>> reporter: they pleaded guilty to killing lydia, and seriously injuring her 11-year-old sister zariah, who almost died. authorities say the couple beat their children regularly, because they believed god wanted them to. the district attorney says the schatzes believed. >> to spare the rod will spoil the child. and if you can train your horse and you can train your dog, you can train your children. >> reporter: 7-year-old lydia suffered terribly, supposedly in the name of god. but authorities say this was torture and murder. by parents who were supposed to love and cherish their child. inside this house, they found important evidence. the so-called biblical rods that the schatz had inside. what they were 15-inch-long plumbing supply tubes used to beat the children. and also important, a book was found inside, a book that appeared to light the fuse to the deadly brutality. the book is called "to train up a child." its author is this man on the
tractor, michael pearl, and his wife, debi. they consider themselves observant christians who run an organization called no greater joy ministries from their tennessee farm. >> we'll, a preacher, a minister of the gospel. >> reporter: their book and others they have written stacked in a warehouse on their farm, all of them guided they say by the teachings in the bible. >> and it says if you spare the rod, you hate your child. but if you love him, you chasten him timely. >> reporter: a rod could be anything from a tree switch to a spatula. in the book they describe the rod as a magic wand. god would not have commanded parents to use the rod if it were not good for the child. the pearls say parents should stay in control and not act in extreme. but they also declare any spanking to effectively reinforce instruction must cause pain. let's say a 7-year-old slugs his sister. >> he would get -- a 7-year-old
would get a 10 or 15 licks. and it would be a formal thing. in other words, you maintain your patient air. you explain to him what he has done is violent, and that that's not acceptable in society, and it's not acceptable in our home. then i would take him somewhere like into his bedroom and i would tell him i'm going to give him 15 licks. >> reporter: with what? >> probably a belt on a kid that big, a boy. i would probably use a belt. it would be handy. i might use a wooden spoon or a piece of like plumbing supply line, a quarter inch in diameter, flexible enough to roll up. >> reporter: why not just use your hand instead of all these materials? >> look right here. does that hurt? >> reporter: it doesn't feel good. >> look what it's doing to your whole body. you don't use your hand on somebody. that's a karate chop. >> reporter: so you're telling me when you use this material, it can't cause permanent pain? >> it stings the skin. >> my children never had marks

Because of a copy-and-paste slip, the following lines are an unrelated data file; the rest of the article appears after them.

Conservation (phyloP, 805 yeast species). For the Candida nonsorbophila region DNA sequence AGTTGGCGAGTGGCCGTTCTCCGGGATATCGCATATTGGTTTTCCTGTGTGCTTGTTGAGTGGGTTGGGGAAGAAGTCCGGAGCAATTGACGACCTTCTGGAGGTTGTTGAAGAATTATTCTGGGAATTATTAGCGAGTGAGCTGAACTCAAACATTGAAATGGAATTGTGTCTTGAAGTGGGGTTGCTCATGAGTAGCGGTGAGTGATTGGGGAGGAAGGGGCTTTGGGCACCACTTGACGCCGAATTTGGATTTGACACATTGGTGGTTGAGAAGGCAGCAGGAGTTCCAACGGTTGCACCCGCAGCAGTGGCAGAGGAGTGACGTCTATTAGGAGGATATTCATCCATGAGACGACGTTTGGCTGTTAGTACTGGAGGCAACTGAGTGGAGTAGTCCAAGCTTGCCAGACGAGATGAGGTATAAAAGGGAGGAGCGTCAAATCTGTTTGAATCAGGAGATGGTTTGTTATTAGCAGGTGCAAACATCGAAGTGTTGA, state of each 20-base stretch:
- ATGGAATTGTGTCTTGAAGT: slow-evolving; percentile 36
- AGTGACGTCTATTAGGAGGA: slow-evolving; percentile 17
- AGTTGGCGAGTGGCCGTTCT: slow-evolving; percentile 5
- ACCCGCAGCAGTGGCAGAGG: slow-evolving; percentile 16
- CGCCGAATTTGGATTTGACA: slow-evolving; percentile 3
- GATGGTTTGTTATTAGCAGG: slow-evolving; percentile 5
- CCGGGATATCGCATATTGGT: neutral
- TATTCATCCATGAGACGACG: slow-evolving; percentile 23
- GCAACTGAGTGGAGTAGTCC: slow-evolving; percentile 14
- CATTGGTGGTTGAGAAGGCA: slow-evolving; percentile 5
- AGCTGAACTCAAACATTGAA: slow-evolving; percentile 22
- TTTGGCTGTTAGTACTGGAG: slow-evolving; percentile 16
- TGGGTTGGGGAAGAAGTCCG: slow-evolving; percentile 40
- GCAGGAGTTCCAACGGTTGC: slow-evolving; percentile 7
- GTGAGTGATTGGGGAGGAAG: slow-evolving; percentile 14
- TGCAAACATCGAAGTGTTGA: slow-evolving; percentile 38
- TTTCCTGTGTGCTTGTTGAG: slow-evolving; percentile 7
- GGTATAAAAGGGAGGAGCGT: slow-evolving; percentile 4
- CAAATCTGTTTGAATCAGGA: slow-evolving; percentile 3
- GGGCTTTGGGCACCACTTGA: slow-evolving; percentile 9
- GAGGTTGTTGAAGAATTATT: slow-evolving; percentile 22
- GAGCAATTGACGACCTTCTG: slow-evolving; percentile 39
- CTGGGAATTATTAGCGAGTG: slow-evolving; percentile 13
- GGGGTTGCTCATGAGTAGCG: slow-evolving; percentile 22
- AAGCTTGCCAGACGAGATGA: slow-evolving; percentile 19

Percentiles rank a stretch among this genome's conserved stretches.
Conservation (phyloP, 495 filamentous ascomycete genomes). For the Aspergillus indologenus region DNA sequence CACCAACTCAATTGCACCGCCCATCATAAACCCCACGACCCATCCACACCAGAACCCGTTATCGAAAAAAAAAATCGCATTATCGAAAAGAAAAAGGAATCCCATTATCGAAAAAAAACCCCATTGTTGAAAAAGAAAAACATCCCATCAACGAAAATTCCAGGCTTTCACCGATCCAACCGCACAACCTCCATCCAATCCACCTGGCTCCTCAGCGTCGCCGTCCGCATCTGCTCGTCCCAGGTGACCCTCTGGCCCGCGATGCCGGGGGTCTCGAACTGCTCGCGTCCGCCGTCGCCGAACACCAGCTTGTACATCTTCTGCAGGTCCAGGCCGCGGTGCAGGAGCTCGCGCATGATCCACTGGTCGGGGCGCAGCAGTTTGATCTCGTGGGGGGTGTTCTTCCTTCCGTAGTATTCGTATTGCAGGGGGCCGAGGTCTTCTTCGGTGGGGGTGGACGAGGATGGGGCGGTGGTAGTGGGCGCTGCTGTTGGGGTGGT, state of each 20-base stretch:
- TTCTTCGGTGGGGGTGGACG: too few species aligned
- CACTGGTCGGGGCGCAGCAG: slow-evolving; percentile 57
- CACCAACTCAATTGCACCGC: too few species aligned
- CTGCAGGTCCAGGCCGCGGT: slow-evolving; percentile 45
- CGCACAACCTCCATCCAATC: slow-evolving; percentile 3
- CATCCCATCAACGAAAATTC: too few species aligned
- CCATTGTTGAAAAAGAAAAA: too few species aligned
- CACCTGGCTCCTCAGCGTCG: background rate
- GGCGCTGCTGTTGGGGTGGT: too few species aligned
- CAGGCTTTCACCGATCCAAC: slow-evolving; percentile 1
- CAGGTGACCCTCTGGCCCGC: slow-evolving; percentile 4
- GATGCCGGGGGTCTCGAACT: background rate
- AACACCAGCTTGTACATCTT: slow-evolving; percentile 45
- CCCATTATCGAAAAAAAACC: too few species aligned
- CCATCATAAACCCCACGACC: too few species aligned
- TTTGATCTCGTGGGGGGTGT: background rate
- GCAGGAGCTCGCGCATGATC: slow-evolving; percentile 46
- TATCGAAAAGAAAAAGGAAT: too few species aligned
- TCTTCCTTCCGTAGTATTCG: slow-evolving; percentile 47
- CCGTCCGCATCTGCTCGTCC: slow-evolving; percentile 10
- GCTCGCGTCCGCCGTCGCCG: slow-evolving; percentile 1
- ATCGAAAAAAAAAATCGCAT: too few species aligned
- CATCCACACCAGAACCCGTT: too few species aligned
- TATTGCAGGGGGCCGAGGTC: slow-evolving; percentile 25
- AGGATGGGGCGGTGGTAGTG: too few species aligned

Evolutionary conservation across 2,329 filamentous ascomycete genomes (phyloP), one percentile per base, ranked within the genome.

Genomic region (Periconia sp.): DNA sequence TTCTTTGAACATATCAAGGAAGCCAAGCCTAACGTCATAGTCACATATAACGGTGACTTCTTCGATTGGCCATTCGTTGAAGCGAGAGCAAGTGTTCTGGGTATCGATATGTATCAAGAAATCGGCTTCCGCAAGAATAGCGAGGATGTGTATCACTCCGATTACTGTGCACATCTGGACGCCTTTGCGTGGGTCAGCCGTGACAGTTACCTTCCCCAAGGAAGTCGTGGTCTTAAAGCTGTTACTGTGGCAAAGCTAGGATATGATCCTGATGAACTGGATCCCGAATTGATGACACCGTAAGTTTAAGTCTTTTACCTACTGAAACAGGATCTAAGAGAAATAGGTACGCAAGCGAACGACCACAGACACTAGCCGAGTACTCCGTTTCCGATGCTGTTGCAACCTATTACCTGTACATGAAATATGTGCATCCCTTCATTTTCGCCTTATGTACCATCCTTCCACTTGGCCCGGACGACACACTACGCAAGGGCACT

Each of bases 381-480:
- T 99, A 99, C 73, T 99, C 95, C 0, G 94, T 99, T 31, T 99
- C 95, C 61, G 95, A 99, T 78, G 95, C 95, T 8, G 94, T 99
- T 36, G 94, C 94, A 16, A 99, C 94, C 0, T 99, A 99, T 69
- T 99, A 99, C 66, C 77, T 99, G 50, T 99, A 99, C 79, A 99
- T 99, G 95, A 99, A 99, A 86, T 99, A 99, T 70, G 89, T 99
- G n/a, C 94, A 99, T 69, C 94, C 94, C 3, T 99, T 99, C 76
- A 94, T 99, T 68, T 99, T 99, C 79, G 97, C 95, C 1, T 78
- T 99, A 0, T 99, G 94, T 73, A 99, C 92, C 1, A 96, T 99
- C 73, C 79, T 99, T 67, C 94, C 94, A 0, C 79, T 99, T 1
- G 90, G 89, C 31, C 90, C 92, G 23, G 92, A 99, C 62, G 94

left on them. >> reporter: but look at the body of zariah, the child seriously injured by her patients. these are just some of her wounds. other wounds and bruises on her body and on the body of her sister lydia who died are far too graphic for us to show. lydia was so severely beaten she died of a condition usually associated with earthquakes and bombings. what do you think influenced the schatzes to beat, terrorize and torment the children? >> the book by mr. pearl. there is no doubt about that. [ siren ] >> reporter: lydia was beaten for seven continuous hours, interrupted by short prayer breaks on the day she died. the sound of the police siren was recorded by a paradise police officer racing to the house. when he arrived he tried to save lydia with cpr with both the parents present. >> she has swallowed a lot of vomit. >> she was really tired, her vision was blurry. >> come on, baby. >> reporter: and listen later in
the day to the seriously injured zariah. >> where do you get spanked? >> on my bottom and on my back last night too, underneath my feet. >> underneath your feet? zariah, i would like to take you to the hospital, okay? >> i probably need to bring a pot because i might throw up again. >> reporter: at the sentencing hearing, 11-year-old zariah, who is still recovering from her seriously injuries had the courage to address her parents in open court about her deceased sister. she said "why did you adopt her? to kill her?" it's a heartbreaking story. kevin pleaded guilty to murder and torture and will be in jail for at least 22 years. and elizabeth for at least 12. do you think if the schatzes did not read the pearls' book, there is a good chance that lydia would still be alive? >> i think she would be. >> we reviewed the case to find
out what would happen to see if there was going to be any blame pointed at us. so we looked into it. >> i know tomorrow in part two, you'll address the question, what liability the authors may or may not have. do they feel badly at all about this child's death, or do they feel in any way their writing had an impact? >> reporter: the pearls say they do feel badly, anderson, about the death of lydia. but they do not accept any blame. they say this family in california lost control. but the problem with that statement is they are best-selling authors. they have sold tens of thousands of copies of this book in more than 20 languages. and there are bound to be people who lose control. >> how are the eight surviving kids doing? >> reporter: very difficult time. first of all, they were all beaten regularly. secondly, they saw their sister lydia killed. and now they're in foster care. but they're all in different foster homes. they're not together anymore. but we're assured by the prosecutors that they're in loving, peaceful homes. >> that's hard to believe.